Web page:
Film: The Pianist
Format: DVD from DeKalb Public Library on kick-ass portable DVD player.
(This review is a part of the Blind Spots series. See others in the series for January at The Matinee.)
World War II is a common theme for films, and when it comes to World War II, the most common theme is to investigate aspects of The Holocaust. There are almost certainly more films on The List about this particular terrible part of humanity that any other topic with the possible exception of love and romance, and even then I’m not sure I’d take the bet. Because this is such a common topic for film, it becomes increasingly important for filmmakers to tell different stories rather than the standard tale of survival against crippling odds and horrifying brutality and inhumanity. And yet, in the long run, this is what most of the stories become—triumphs of simple humanity against a truly loathsome evil.
The Pianist is one such story that manages to transcend the idea of a tale about simple survival while essentially being a film about just that. Wladyslaw Szpilman (Adrien Brody) is a classically trained pianist who plays for Polish radio. On September 1, 1939, German troops cross the border into Poland, and both France and England declare war on Poland’s side. The Poles are convinced that the war will be won quickly and decisively, thanks to their allies coming to their aid.
Of course, this is not the case, and soon Poland is in the same grip of fear that plagues the rest of Europe. For Szpilman and his family, there is greater cause for alarm—they are Jewish, and the laws against them soon become restrictive. As Germany takes over, there are fewer and fewer rights available to the Jews and life becomes harder and harder. As the takeover progresses, so do the increasingly harsh laws, and as these go into effect, the behavior of the occupying forces become more and more openly sadistic. Eventually, the Jews are moved into a walled ghetto, a city within the city of Warsaw.
We follow Szpilman as he attempts to survive in the ghetto, tries to maintain a life with his family, and as he learns that there really is very little help from the outside world. A few friends do assist him, managing to get him out of the ghetto shortly before the uprising. He is moved into an allegedly abandoned apartment right across from the ghetto, which gives him a bard’s-eye view of the battles that go on there as well as the complete destruction of everything inside the walls.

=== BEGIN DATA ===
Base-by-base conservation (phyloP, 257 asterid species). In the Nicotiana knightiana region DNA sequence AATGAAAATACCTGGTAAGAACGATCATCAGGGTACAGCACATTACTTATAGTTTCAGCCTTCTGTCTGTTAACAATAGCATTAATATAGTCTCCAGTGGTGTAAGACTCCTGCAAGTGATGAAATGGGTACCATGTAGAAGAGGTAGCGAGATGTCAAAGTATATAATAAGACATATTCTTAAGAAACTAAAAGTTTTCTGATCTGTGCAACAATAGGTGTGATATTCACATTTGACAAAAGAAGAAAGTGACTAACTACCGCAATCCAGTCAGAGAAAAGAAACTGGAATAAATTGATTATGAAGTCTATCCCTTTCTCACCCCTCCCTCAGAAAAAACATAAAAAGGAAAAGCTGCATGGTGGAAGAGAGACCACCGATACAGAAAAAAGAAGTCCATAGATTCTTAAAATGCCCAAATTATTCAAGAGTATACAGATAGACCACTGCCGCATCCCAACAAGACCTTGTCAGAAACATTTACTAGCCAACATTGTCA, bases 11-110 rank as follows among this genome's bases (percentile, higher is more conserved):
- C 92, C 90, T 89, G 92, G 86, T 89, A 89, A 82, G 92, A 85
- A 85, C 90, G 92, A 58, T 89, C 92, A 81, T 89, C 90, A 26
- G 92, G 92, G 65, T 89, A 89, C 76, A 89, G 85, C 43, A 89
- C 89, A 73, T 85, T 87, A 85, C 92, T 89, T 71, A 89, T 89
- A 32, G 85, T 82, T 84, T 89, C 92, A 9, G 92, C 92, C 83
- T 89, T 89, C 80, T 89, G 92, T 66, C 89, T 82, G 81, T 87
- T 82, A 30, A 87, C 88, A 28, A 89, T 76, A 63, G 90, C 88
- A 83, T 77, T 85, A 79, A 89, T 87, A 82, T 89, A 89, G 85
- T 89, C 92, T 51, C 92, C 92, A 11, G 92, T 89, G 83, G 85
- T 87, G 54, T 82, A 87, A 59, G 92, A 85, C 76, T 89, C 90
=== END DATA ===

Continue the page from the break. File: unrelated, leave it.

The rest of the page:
Food becomes scarce, forcing him to go “prospecting” in other apartments with the hope of finding anything to eat. He is eventually found in a hiding place by a German officer named Wilm Hosenfeld (Thomas Kretschmann), who allows him to survive and even brings him food and clothing before the tide of the war turns in favor of the Allied forces.
The story is based on the real-life experience of the real Wladyslaw Szpilman, which makes touches like this one easier to believe. I have no idea how much, if any, of the film was based on the real story and how much was tweaked to better fit a particular narrative. But knowing that there is some basis in fact on the events depicted does lend a certain air of authenticity to the story.
Adrien Brody is perhaps the perfect person to play this role. He has an unusually expressive face, and his natural gauntness makes him ideal as Szpilman begins to starve. He looks like a man who is starving already. Put him in clothing a few sizes too big, and it looks as if he hasn’t eaten in a week. Toward the end of the film, with a full beard grown in, he looks positively decrepit. The beard doesn’t fill out is face but instead enhances the appearance of emaciation.
What’s interesting here is the starkness of the environment. Forced to move from location to location, Szpilman regularly encounters areas of Warsaw that have become blasted landscapes on which he appears to be the only living thing. We witness depraved acts of inhumanity that are shocking at the start of the film and become simply a part of the environment by the end. It is this that makes Hosenfeld’s behavior so noteworthy and, in its own way, beautiful. He asks Szpilman to play, and sits enraptured by the man’s talent, and then acts to save him. It is as if saving this one thing of beauty—a man’s talent—is a way to repay for the complete destruction of a people, a culture, a society, and a country.
I have a tendency to like or love Polanski’s films. I like this one. Perhaps on a second, future viewing I will love it.
Why to watch The Pianist: It’s a World War II story that is very different from the standard.
Why not to watch: How much time do you want to spend in the Warsaw Ghetto?